Judge Blasts NYC And NYPD For Failing To Turn Over Evidence In Brutality Case

In a highly unusual step, a federal judge said that NYC’s failure to hand over evidence or investigate civil rights violations was so egregious she recommended an immediate end to the dispute in the alleged victim’s favor.

A federal judge blasted the New York Police Department and New York City’s attorneys for withholding evidence in a police misconduct lawsuit and failing to investigate allegations that a woman was brutally beaten in a Queens precinct. The "truly outrageous conduct” by the police department and its attorneys motivated the judge to recommend sanctions against New York City, she wrote in a court order filed late Wednesday.

After the NYPD and its lawyers spent the past two years failing to follow her directives to turn over evidence, Judge Cheryl Pollak of the Eastern District of New York in Brooklyn urged that the lawsuit be terminated in the alleged victim’s favor. The judge noted that such a severe step is highly unusual, but said the conduct of the NYPD and the city's attorneys left her little choice. She said she hoped her order would serve as a warning to the city and the NYPD, and encourage them to review their policies for investigating civil rights allegations.

Lawyers for the city said they acted entirely properly and disagree with the judge’s order.

The case stems from a January 2015 incident in which Rosie Martinez, a housekeeper at the time, said she was taken into custody and brought to the 107th Precinct in the Queens neighborhood of Flushing. At the station, she claims that two officers choked her, hit her in the face, and bent her fingers back, causing lasting damage to one of her hands, all because she didn’t give them the answers they wanted about a drug operation that she claims she had nothing to do with.

A year later, Martinez sued New York City and the NYPD, alleging civil rights violations. In her report, Judge Pollak points out that since the case was opened in January 2016, she has ordered the attorneys representing the accused officers to produce police reports, medical records, investigation files, and other relevant documents 14 times.

The judge said that repeated delays and incomplete production of evidence led the case to drag on, leaving the victim and her attorneys “chasing their tail” in an effort to obtain information critical to proving their case. For instance, it took a year to get photos of the officers working at the precinct that night in order for Martinez to make an identification of the officers she claimed assaulted her.

In a bizarre twist, on the eve of a deadline to hand over the evidence or risk sanctions, the officers’ attorneys presented thousands of pages of documents for the first time, including several internal affairs investigations. Throughout the case, the city’s lawyers had repeatedly denied any such investigations had taken place. None of the 11 officers who were interviewed under oath ever mentioned them, raising questions, the judge said, about whether there was "a failure to conduct even the most superficial investigation" or if "counsel was deliberately not informed due to a cover-up perpetrated by the NYPD officers from the precinct."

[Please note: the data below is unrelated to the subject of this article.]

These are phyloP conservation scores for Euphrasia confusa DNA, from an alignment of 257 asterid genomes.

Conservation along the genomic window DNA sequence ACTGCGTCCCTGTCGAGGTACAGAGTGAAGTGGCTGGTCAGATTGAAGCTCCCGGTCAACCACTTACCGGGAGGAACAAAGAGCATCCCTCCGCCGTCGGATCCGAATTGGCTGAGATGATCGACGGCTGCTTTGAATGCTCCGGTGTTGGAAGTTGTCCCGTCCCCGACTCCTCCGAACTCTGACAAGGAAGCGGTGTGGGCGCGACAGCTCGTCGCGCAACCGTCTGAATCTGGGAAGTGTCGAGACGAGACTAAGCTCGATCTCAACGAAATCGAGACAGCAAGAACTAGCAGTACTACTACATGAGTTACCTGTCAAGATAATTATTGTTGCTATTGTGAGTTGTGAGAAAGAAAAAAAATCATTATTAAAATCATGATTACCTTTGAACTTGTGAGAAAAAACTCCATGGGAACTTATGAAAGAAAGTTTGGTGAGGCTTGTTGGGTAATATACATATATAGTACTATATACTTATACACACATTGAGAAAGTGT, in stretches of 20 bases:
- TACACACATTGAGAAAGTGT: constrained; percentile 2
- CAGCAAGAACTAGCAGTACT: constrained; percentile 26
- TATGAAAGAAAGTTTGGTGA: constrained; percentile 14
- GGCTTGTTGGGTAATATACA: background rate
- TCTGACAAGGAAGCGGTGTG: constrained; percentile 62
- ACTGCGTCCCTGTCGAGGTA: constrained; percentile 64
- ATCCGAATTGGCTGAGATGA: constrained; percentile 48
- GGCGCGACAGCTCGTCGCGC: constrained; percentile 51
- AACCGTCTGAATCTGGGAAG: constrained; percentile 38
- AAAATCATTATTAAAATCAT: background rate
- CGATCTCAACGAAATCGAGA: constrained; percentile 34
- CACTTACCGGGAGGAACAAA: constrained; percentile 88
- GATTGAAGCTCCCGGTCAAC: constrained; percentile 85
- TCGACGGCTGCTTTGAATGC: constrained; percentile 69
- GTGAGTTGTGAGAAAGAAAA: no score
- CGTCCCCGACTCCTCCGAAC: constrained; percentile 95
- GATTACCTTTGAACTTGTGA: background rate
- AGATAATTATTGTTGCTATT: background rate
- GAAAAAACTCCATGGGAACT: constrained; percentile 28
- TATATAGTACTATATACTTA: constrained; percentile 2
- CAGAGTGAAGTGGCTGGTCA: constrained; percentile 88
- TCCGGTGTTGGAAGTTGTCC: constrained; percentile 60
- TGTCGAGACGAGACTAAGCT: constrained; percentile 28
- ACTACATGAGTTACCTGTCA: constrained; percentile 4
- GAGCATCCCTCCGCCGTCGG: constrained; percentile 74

During a January court hearing, the judge berated the officers’ attorneys. One of those attorneys told Judge Pollak the city takes its obligations to investigate and hand over required documents “seriously.” “Really?” she snapped back at them. “Are you kidding me?”

Pollak added that “in 20-some years” as a judge she has “never seen such a dereliction of duty” and wondered if there might be a “blatant cover-up” in this case.

Pollak’s recommendation that the case be terminated in Martinez’s favor needs the approval of a district court judge before it can be carried out. On Thursday, the district court scheduled a hearing for March 1 to hear arguments from both sides on how to move forward. Lawyers for Martinez declined to comment.

Prior to Pollak issuing her report, Martinez filed an amended complaint alleging that the police “went to great lengths to cover up their misconduct,” including the creation of a false police report and the destruction of documents.

The NYPD referred all questions to the New York City Law Department. A spokesperson for that department, Nicholas Paolucci, said, “We take our discovery obligations very seriously and our attorneys have acted in good faith throughout this litigation to promptly produce all information known to them at the time. We will vigorously oppose this recommendation which we believe is not supported by the record.”

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